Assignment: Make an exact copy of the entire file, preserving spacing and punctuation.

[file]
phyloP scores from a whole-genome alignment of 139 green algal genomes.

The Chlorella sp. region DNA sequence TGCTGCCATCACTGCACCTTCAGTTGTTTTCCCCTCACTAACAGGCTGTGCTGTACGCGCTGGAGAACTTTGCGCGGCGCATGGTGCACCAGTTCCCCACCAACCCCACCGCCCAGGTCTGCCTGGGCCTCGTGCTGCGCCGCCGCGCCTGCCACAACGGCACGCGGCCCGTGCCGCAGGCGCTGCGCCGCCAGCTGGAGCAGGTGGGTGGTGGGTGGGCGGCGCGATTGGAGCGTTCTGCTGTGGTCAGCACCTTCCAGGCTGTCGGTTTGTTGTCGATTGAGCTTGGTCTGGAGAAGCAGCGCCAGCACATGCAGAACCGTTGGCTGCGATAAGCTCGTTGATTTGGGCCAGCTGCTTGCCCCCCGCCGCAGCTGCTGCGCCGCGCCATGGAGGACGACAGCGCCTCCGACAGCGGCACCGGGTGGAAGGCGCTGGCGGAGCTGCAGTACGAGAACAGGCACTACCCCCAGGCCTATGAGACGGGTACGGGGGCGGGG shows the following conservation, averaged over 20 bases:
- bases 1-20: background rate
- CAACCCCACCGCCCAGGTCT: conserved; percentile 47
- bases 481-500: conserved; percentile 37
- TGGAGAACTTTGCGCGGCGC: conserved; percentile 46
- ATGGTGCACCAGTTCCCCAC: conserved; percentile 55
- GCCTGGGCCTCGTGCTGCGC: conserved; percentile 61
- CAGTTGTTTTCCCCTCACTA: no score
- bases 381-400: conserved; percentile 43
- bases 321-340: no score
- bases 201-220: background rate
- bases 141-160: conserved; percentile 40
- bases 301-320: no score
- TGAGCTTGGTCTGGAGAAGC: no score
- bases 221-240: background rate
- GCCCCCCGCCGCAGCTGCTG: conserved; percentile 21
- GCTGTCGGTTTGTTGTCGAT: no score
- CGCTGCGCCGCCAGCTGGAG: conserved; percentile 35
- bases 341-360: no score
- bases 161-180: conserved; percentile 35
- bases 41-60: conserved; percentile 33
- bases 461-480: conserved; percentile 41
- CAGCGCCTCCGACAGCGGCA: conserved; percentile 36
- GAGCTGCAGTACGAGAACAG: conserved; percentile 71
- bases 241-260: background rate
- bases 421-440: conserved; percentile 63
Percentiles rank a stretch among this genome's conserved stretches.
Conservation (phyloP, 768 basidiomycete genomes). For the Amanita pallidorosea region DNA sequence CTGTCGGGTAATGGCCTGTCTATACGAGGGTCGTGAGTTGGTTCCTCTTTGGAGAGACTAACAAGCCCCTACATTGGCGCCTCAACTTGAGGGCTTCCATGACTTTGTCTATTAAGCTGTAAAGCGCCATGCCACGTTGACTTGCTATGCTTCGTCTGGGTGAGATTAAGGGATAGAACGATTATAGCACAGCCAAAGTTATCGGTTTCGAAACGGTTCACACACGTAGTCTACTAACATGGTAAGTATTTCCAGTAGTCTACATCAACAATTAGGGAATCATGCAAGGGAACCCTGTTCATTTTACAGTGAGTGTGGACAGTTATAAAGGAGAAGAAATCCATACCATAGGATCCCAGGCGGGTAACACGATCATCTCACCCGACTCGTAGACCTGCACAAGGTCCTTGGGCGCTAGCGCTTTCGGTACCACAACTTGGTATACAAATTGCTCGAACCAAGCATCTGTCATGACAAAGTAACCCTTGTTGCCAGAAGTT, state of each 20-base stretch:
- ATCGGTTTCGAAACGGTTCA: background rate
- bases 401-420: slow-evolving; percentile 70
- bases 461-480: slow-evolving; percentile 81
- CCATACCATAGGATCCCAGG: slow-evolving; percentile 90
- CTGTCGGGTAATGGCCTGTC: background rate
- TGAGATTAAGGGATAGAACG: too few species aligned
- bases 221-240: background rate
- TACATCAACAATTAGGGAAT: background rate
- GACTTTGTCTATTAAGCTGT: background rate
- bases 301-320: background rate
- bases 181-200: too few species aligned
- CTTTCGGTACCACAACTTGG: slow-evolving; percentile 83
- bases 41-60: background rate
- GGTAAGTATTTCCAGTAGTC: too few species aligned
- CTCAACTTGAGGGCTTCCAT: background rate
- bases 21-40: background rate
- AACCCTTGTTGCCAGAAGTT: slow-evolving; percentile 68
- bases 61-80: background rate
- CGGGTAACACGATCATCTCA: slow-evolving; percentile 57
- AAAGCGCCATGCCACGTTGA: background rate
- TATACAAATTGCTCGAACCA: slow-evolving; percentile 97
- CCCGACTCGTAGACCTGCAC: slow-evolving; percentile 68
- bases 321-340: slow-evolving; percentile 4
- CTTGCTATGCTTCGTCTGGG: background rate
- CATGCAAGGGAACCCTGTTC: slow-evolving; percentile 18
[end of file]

phyloP scores from a whole-genome alignment of 139 green algal genomes.

The Chlorella sp. region DNA sequence TGCTGCCATCACTGCACCTTCAGTTGTTTTCCCCTCACTAACAGGCTGTGCTGTACGCGCTGGAGAACTTTGCGCGGCGCATGGTGCACCAGTTCCCCACCAACCCCACCGCCCAGGTCTGCCTGGGCCTCGTGCTGCGCCGCCGCGCCTGCCACAACGGCACGCGGCCCGTGCCGCAGGCGCTGCGCCGCCAGCTGGAGCAGGTGGGTGGTGGGTGGGCGGCGCGATTGGAGCGTTCTGCTGTGGTCAGCACCTTCCAGGCTGTCGGTTTGTTGTCGATTGAGCTTGGTCTGGAGAAGCAGCGCCAGCACATGCAGAACCGTTGGCTGCGATAAGCTCGTTGATTTGGGCCAGCTGCTTGCCCCCCGCCGCAGCTGCTGCGCCGCGCCATGGAGGACGACAGCGCCTCCGACAGCGGCACCGGGTGGAAGGCGCTGGCGGAGCTGCAGTACGAGAACAGGCACTACCCCCAGGCCTATGAGACGGGTACGGGGGCGGGG shows the following conservation, averaged over 20 bases:
- bases 1-20: background rate
- CAACCCCACCGCCCAGGTCT: conserved; percentile 47
- bases 481-500: conserved; percentile 37
- TGGAGAACTTTGCGCGGCGC: conserved; percentile 46
- ATGGTGCACCAGTTCCCCAC: conserved; percentile 55
- GCCTGGGCCTCGTGCTGCGC: conserved; percentile 61
- CAGTTGTTTTCCCCTCACTA: no score
- bases 381-400: conserved; percentile 43
- bases 321-340: no score
- bases 201-220: background rate
- bases 141-160: conserved; percentile 40
- bases 301-320: no score
- TGAGCTTGGTCTGGAGAAGC: no score
- bases 221-240: background rate
- GCCCCCCGCCGCAGCTGCTG: conserved; percentile 21
- GCTGTCGGTTTGTTGTCGAT: no score
- CGCTGCGCCGCCAGCTGGAG: conserved; percentile 35
- bases 341-360: no score
- bases 161-180: conserved; percentile 35
- bases 41-60: conserved; percentile 33
- bases 461-480: conserved; percentile 41
- CAGCGCCTCCGACAGCGGCA: conserved; percentile 36
- GAGCTGCAGTACGAGAACAG: conserved; percentile 71
- bases 241-260: background rate
- bases 421-440: conserved; percentile 63
Percentiles rank a stretch among this genome's conserved stretches.
Conservation (phyloP, 768 basidiomycete genomes). For the Amanita pallidorosea region DNA sequence CTGTCGGGTAATGGCCTGTCTATACGAGGGTCGTGAGTTGGTTCCTCTTTGGAGAGACTAACAAGCCCCTACATTGGCGCCTCAACTTGAGGGCTTCCATGACTTTGTCTATTAAGCTGTAAAGCGCCATGCCACGTTGACTTGCTATGCTTCGTCTGGGTGAGATTAAGGGATAGAACGATTATAGCACAGCCAAAGTTATCGGTTTCGAAACGGTTCACACACGTAGTCTACTAACATGGTAAGTATTTCCAGTAGTCTACATCAACAATTAGGGAATCATGCAAGGGAACCCTGTTCATTTTACAGTGAGTGTGGACAGTTATAAAGGAGAAGAAATCCATACCATAGGATCCCAGGCGGGTAACACGATCATCTCACCCGACTCGTAGACCTGCACAAGGTCCTTGGGCGCTAGCGCTTTCGGTACCACAACTTGGTATACAAATTGCTCGAACCAAGCATCTGTCATGACAAAGTAACCCTTGTTGCCAGAAGTT, state of each 20-base stretch:
- ATCGGTTTCGAAACGGTTCA: background rate
- bases 401-420: slow-evolving; percentile 70
- bases 461-480: slow-evolving; percentile 81
- CCATACCATAGGATCCCAGG: slow-evolving; percentile 90
- CTGTCGGGTAATGGCCTGTC: background rate
- TGAGATTAAGGGATAGAACG: too few species aligned
- bases 221-240: background rate
- TACATCAACAATTAGGGAAT: background rate
- GACTTTGTCTATTAAGCTGT: background rate
- bases 301-320: background rate
- bases 181-200: too few species aligned
- CTTTCGGTACCACAACTTGG: slow-evolving; percentile 83
- bases 41-60: background rate
- GGTAAGTATTTCCAGTAGTC: too few species aligned
- CTCAACTTGAGGGCTTCCAT: background rate
- bases 21-40: background rate
- AACCCTTGTTGCCAGAAGTT: slow-evolving; percentile 68
- bases 61-80: background rate
- CGGGTAACACGATCATCTCA: slow-evolving; percentile 57
- AAAGCGCCATGCCACGTTGA: background rate
- TATACAAATTGCTCGAACCA: slow-evolving; percentile 97
- CCCGACTCGTAGACCTGCAC: slow-evolving; percentile 68
- bases 321-340: slow-evolving; percentile 4
- CTTGCTATGCTTCGTCTGGG: background rate
- CATGCAAGGGAACCCTGTTC: slow-evolving; percentile 18